We couldn’t have made this happen without you. We’ve received an incredible amount of feedback from the thousands upon thousands of developers who have tried the previews. You have all provided so much feedback, from survey responses to bug reports, all of which helped shape the direction of Visual Studio 2022. Including over a thousand fixes to bugs reported by our community. Truly, we want to thank everyone.

We’re not done hearing from you, though. Far from it. Give us feedback as you use Visual Studio 2022. After all, that’s how we’re going to continue to make Visual Studio 2022 as good as it can be.

We also want to thank our extension partners who have been with us on this journey to 64-bit. Thanks to their hard work, over 500 extensions for Visual Studio 2022 are available today from the Marketplace.

Happy coding!


Discussion is closed. Login to edit/delete existing comments.

  • Prem Shah 0

    Is there any easy way to manage version number and build number to multiple (200+) projects in single solution?
    Is there a easy way to auto increment build number in multiple (200+) projects in single solution ?

    • Miha Markic 0

      Why not use a build process to manage that for you? Like MSBuild or Cake.

    • Michael Taylor 0

      Script it. But I’m not sure what you mean by build number as your solutions probably aren’t referencing a specific build of anything that you’d want to auto-update to. If you wanted to, for example, update to .NET 6 then presumably you’d test the projects as you went along first. If you updated all of them to .NET 6 and then something failed you wouldn’t know what broke it. But if you did want to update all your solutions/projects at once then a simple grep tool like Powershell would work.

    • Mark DownieMicrosoft employee 0

      Hi Prem,

      Not necessarily from within Visual Studio, however, most developers tend to script this kind of version increment action via the build or CI/CD process.


    • Vishal Bhatt 0

      One way is to use the GlobalAssembly file and add that as a link to all your projects in the solution. This way you just need to define the version and build number in one file and all your projects in the solution take those numbers.

  • Øystein Heimstad 0

    And the Return code: -2147024690 error is still not fixed. A lot of people have reported this problem but nothing is done.
    So you can’t install VS 2022 anywhere you want.

      • Alfred J 0

        How do you upgrade VS 2019 community to VS 2022?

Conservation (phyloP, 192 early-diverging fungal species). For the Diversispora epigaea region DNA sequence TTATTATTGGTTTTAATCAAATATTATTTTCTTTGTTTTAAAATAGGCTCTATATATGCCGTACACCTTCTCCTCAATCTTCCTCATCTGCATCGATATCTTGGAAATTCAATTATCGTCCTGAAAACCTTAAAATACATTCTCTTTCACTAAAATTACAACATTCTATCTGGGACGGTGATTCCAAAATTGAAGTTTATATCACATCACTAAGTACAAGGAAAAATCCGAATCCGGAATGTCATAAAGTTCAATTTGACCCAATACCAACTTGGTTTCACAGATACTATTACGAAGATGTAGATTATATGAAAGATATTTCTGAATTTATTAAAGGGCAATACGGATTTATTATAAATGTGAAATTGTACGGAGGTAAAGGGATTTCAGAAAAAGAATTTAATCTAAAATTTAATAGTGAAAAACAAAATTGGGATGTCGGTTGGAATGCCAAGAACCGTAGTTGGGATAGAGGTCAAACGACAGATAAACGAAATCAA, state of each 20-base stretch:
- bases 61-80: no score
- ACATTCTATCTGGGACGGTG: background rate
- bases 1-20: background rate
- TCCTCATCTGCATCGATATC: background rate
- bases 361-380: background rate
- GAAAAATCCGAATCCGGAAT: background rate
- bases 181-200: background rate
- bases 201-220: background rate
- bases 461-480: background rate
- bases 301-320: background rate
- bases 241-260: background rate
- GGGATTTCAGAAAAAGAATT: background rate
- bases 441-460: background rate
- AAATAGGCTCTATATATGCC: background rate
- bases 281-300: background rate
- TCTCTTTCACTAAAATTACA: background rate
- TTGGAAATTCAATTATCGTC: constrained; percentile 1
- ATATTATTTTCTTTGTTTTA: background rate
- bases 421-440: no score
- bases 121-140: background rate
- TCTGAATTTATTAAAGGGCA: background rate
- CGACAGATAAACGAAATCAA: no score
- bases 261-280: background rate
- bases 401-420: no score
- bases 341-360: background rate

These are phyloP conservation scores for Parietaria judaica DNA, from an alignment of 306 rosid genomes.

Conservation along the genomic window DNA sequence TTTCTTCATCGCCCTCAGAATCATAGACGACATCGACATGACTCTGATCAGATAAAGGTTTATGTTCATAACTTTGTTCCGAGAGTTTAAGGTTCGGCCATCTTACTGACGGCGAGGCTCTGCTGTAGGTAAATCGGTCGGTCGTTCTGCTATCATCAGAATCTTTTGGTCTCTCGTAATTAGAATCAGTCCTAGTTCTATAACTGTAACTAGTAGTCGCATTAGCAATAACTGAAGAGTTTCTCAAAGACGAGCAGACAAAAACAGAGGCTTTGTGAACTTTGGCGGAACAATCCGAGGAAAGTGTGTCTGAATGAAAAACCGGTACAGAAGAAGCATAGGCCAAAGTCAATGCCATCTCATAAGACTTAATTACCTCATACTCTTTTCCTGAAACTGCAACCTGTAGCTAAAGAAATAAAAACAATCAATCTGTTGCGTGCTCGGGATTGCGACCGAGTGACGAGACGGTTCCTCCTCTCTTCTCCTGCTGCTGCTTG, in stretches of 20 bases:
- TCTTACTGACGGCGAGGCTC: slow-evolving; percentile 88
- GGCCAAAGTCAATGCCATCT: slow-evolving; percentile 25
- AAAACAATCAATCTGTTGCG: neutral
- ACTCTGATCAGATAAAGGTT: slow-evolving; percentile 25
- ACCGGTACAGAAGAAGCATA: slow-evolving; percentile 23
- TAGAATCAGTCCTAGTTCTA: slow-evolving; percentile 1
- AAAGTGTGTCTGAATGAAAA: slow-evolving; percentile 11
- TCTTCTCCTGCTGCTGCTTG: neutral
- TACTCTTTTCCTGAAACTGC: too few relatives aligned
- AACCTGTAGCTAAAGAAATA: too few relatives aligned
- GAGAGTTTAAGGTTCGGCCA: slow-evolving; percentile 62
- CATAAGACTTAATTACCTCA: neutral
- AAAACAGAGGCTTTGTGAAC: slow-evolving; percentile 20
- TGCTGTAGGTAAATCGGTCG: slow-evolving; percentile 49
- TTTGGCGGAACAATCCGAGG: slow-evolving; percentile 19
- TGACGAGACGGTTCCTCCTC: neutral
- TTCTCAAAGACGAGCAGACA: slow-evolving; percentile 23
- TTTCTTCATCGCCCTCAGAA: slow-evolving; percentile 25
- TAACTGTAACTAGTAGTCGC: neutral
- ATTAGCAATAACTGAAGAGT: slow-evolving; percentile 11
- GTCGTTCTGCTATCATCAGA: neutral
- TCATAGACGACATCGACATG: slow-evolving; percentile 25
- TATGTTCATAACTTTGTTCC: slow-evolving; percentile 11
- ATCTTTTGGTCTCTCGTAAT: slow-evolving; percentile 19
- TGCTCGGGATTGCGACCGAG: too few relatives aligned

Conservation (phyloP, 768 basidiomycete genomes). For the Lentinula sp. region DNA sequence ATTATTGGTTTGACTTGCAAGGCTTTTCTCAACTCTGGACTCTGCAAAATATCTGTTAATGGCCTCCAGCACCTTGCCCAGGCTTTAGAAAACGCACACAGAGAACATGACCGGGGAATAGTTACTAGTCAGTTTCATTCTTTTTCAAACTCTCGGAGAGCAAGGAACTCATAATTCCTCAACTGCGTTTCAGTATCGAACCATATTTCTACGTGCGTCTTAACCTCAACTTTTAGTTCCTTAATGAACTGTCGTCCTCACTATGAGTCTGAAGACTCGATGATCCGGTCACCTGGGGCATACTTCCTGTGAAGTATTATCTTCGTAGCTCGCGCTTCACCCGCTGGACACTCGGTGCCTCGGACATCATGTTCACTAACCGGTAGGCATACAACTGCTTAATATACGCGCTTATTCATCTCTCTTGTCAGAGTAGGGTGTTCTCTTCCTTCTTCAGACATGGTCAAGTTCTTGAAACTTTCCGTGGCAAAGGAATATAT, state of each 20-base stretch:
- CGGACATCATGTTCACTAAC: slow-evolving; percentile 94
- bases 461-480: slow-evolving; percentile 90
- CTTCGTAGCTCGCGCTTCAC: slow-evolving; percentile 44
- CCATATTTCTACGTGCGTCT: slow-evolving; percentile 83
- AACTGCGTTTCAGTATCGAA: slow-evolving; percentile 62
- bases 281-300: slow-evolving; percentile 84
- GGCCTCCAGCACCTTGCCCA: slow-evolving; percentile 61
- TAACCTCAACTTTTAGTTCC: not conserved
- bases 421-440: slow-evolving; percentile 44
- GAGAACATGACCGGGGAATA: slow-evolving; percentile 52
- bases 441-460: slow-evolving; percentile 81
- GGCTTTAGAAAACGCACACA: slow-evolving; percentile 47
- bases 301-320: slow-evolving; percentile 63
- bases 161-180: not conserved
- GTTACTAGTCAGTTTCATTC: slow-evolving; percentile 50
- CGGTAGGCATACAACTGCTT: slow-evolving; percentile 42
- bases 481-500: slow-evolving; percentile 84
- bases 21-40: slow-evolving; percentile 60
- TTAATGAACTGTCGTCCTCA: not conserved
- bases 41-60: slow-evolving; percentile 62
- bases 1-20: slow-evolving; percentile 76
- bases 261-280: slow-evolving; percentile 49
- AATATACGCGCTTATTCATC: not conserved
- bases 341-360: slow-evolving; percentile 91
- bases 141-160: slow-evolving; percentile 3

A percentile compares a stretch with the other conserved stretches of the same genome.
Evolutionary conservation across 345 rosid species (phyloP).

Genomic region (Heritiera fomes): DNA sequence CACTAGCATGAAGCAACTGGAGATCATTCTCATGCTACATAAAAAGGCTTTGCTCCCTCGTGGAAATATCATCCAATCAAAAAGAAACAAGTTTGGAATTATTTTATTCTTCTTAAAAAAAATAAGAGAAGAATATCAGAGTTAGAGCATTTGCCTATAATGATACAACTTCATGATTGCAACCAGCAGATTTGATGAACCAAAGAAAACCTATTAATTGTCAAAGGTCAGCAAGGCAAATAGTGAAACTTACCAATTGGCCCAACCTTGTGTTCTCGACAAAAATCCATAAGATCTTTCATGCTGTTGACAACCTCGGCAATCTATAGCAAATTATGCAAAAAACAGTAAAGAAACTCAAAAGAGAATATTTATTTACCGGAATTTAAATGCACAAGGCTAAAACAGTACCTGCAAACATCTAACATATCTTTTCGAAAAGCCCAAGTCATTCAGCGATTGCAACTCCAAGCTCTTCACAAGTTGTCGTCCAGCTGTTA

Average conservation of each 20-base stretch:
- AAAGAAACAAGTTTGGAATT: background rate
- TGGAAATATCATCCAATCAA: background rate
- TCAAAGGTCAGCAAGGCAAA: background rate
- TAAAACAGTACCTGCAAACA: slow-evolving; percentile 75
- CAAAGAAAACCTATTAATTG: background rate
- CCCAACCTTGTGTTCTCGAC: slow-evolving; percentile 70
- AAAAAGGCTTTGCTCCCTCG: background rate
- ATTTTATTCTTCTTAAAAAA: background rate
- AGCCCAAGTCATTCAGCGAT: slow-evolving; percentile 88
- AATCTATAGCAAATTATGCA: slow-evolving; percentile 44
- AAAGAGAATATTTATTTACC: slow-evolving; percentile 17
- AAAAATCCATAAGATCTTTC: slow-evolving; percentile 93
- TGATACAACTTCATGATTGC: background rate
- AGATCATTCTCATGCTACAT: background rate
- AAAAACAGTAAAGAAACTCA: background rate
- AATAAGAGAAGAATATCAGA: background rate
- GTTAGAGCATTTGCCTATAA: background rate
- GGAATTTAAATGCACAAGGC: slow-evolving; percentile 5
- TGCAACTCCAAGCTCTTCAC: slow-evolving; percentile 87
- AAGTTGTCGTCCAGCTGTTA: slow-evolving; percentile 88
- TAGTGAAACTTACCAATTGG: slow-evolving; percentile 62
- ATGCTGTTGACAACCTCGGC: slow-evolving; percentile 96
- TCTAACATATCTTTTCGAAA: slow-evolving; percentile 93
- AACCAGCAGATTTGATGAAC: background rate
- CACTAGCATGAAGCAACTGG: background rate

VS2019 community doesn’t upgrade thru the VS programs auto or manual update and when i try to download the VS 2022 community from the link to reinstall, as it is 64bit, and it is the same download as the 2019 from October 2021.

  • Hristo Hristov 0

    After updating from 2022 RC to 2022 all shortcuts but the main remained postfixed with an “RC”. This is quite annoying.

    • Michael Taylor 0

      This has always been a problem. I don’t think it is a VS-specific issue but rather a Windows Shell caching issue as the IDs haven’t changed so the shell doesn’t properly update. I’ve seen it on other apps as well such as the Windows SDK and Powershell.

      • Hristo Hristov 0

        You are right. I remember now that it has happened before. I don’t remember how I have had it fixed. One would expect that this would have been fixed after so many years.

        Maybe they shouldn’t have added the RC to the shortcuts and saved us the trouble.

        • Anthony CangialosiMicrosoft employee 0

          You can manually rename the Start menu item to “Visual Studio 2022”. This won’t have any negative affect on VS. Please do log a feedback ticket though.

    • Alexey Gritsenko 0

      My shortcut renamed to “Visual Studio 2022 Current” automatically

  • Piotr Karczmarz 0

    Congratulations to entire team! The next 64-bit Visual Studio era begins!

    • Anthony CangialosiMicrosoft employee 0


    • Mark DownieMicrosoft employee 0

      Thanks for the feedback Mike, you referenced a feedback ticket that will get routed to the appropriate internal team to check out this issue. Thanks for you patience.


    • Fabien Geraud 0

      If they are not to busy to find a way to remove it from the cli silently. They may found time to fix it.